Crystalline waterproofing introduces a second set of chemicals. When these two groups are brought together (i.e. the byproducts of cement hydration and the crystalline chemicals) in the presence of moisture, a reaction takes place, resulting in the formation of an insoluble crystalline structure.
This crystalline structure can only occur where moisture is present, and thus, will form in the pores, capillary tracts, and shrinkage cracks in concrete. Wherever water can penetrate the concrete, the crystalline formation will follow.
When crystalline waterproofing is applied to the surface as a coating, a process called chemical diffusion takes place. The theory behind diffusion is a solution of high density migrates through a solution of lower density until the two equalize.
Water-filled capillary tracts contain a solution of low chemical density. When crystalline waterproofing is applied to this concrete a solution of high chemical density is created at the surface, triggering the process of diffusion. The crystalline waterproofing chemicals must now migrate through the water (the solution of low density) until the two equalize.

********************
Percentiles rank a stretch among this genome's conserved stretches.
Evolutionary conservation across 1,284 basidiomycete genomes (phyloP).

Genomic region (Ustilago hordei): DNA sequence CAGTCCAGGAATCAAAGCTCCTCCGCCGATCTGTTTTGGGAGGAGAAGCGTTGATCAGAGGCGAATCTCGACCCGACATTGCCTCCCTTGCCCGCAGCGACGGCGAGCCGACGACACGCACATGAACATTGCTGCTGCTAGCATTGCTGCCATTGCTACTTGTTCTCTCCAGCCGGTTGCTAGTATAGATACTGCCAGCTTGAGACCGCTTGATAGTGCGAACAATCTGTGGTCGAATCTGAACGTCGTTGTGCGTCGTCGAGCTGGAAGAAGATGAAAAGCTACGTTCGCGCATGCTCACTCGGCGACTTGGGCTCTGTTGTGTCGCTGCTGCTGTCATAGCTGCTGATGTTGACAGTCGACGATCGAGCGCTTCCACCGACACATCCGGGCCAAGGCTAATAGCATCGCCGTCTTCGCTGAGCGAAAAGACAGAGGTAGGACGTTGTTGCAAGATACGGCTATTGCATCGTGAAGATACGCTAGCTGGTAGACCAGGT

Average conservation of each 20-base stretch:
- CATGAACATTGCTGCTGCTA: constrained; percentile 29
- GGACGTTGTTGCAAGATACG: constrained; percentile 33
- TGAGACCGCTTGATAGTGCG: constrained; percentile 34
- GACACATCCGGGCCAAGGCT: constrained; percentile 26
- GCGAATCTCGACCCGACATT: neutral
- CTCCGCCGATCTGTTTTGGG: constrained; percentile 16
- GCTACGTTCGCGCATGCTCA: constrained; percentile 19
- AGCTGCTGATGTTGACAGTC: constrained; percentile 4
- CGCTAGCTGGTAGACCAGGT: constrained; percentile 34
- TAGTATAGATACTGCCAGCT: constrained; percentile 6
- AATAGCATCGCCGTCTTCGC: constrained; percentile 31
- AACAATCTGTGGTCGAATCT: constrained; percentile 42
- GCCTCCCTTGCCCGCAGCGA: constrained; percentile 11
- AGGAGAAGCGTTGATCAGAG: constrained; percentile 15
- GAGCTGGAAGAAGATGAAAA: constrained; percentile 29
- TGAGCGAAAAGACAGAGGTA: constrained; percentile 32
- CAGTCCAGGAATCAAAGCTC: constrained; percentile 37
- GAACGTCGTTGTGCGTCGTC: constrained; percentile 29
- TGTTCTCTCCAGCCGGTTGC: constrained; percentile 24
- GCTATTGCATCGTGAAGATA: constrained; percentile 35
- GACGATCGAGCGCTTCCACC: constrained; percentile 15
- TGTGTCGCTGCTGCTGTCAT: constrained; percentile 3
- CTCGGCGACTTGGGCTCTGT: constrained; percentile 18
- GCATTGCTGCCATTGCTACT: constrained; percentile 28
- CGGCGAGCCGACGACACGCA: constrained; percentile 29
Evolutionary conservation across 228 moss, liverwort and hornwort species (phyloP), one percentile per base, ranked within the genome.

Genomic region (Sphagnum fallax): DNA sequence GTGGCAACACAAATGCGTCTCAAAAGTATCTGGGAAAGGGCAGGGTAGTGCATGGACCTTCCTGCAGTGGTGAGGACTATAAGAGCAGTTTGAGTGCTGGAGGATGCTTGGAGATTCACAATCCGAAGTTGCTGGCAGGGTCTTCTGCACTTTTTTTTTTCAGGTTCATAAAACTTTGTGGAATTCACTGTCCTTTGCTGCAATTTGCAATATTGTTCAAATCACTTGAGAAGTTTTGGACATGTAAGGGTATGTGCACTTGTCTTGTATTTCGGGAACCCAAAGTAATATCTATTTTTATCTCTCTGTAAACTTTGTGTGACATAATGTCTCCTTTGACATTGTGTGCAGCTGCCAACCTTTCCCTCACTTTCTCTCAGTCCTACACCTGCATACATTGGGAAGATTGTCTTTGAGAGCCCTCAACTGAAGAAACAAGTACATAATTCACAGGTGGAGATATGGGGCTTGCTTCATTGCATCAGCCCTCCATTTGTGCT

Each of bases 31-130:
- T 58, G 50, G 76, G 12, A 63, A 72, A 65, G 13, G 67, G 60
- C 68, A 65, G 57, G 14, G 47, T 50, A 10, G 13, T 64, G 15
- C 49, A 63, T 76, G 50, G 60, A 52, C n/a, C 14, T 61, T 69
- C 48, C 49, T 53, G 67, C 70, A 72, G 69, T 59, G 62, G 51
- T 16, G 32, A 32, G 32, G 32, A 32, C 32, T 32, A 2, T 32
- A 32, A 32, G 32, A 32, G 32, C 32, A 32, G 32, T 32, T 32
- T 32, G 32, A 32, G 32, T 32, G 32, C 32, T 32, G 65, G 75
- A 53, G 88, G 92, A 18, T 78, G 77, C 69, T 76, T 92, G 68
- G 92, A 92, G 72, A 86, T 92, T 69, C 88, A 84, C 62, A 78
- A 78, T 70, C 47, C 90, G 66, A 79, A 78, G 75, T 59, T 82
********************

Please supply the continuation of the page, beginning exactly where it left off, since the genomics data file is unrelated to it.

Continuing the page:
The crystalline waterproofing chemicals now spread through the concrete and become available to the byproducts of cement hydration, allowing the chemical reaction to take place and the formation of a crystalline structure. As chemicals migrate through water, this crystalline growth will form behind an advancing front of chemicals. This reaction continues until the crystalline chemicals are either depleted or run out of water.
Chemical diffusion can take these chemicals about 300 mm (12 in.) into a completely saturated concrete substrate. Where concrete is not completely saturated, the crystalline chemistry only diffuses to the depth of water saturation, but still has the potential to travel deeper into the concrete in the future if water penetrates from the opposite direction, thus reactivating the crystalline chemistry.
Instead of just reducing the porosity of concrete, like water reducers, plasticizers, and super plasticizers, the crystalline formation engages the material filling and plugs the voids in concrete to become an integral and permanent part of the structure.